This summer has produced one peach of a harvest


August 20, 1998|By Joni Guhne | Joni Guhne,SPECIAL TO THE SUN

I USED TO THINK that tomatoes were the perfect summer food. But peaches offer some stiff competition.

While today's peaches aren't the fuzzy wonders of yesterday, I would wager the flavor of this year's Maryland crop against all the fruit in the basket atop my family's 1950 ice box.

Still, it's hard to beat that summer classic, the tomato sandwich. Take one big tomato still warm from the vine, two slices of fresh white bread and a knife-full of mayo. This sandwich is best eaten while you're leaning over the sink, so you're not left with a tomato tattoo down the front of your shirt.

Hospice Cup

Hospices from Maryland and Virginia will again share the proceeds from America's largest charity regatta, Hospice Cup XVII, which begins at 10: 30 a.m. Sept. 19 on the Chesapeake Bay.

Paul Murray, director of marketing and community relations, said that while the list of participants is incomplete, more than 120 sailboats, plus spectator boats, are anticipated.

Benefiting from the regatta will be Montgomery Hospice Society, Hospice of Northern Virginia, Calvert Hospice, the Hospice Foundation in Prince George's County, Hospice of Anne Arundel Medical Center and central county's Hospice of the Chesapeake.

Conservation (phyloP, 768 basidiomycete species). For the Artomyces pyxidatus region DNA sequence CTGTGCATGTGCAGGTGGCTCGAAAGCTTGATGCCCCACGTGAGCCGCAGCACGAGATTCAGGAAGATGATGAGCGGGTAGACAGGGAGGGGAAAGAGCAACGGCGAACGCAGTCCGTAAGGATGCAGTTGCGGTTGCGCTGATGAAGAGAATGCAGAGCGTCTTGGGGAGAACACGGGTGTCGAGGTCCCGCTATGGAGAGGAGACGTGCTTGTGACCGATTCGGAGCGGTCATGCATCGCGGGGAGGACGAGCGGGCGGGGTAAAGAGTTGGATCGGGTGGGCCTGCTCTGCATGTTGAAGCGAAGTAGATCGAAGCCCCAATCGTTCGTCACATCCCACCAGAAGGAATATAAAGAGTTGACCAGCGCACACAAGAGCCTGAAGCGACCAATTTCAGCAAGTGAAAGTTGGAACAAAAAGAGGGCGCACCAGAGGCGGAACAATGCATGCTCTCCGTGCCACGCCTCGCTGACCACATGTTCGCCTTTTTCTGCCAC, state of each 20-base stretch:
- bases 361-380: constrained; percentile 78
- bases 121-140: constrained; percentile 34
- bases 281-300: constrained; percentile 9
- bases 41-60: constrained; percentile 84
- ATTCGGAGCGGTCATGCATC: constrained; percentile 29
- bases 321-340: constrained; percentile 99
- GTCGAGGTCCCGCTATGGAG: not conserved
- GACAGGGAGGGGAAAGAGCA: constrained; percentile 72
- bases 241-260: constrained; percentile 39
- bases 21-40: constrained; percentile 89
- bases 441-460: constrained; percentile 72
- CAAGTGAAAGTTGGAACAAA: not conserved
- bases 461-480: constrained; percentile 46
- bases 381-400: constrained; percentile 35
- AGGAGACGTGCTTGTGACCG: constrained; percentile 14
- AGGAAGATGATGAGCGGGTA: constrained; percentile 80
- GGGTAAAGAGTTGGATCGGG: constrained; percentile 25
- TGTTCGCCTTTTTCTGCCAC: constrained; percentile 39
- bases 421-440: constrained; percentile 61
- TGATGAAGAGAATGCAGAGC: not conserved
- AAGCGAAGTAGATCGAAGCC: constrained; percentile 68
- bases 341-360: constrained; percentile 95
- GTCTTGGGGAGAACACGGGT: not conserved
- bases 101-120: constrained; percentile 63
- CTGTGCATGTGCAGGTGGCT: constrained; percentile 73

Tickets can be purchased for the shore party at 7 p.m. on the grounds of Manressa on the Severn River. Expected to raise as much as $300,000 this year, Hospice Cup, which relies on volunteers, has generated more than $3.5 million during its history.

To raise an anticipated $70,000, Hospice of the Chesapeake needs corporate and individual sponsors for the regatta and advertisers for the race-day program.

Sponsors may designate which hospice should receive donations.

Contact regatta co-chairs Hank Lawton at 410-544-1317 or Sylvia Mitchell at 410-544-0121.

Speaking of hospice

Hospice of the Chesapeake will be holding a training session for people who sign up with its speakers bureau to talk to organizations and clinical professionals about hospice and its supportive care services in the home. The session is from 7 p.m. to 9 p.m. Sept. 22 at the hospice office on Veterans Highway in Millersville.

Folks familiar with hospice will also learn more about the organization's philosophy, as well as information about bereavement services and volunteer opportunities.

There will be additional training for those new to hospice.

Those interested should contact Paul Murray at 410-987-2003.

The hospice's resale shop, Chesapeake Treasures, in Park Plaza next to the Hair Cuttery, is always happy to receive donations of clothing, small furnishings, novelties and gifts, books and other goods. Hours are 10 a.m. to 4 p.m. Monday through Saturday, with extended hours to 7 p.m. on Thursday.

For more information, call 410-384-9260.

Pub Date: 8/20/98

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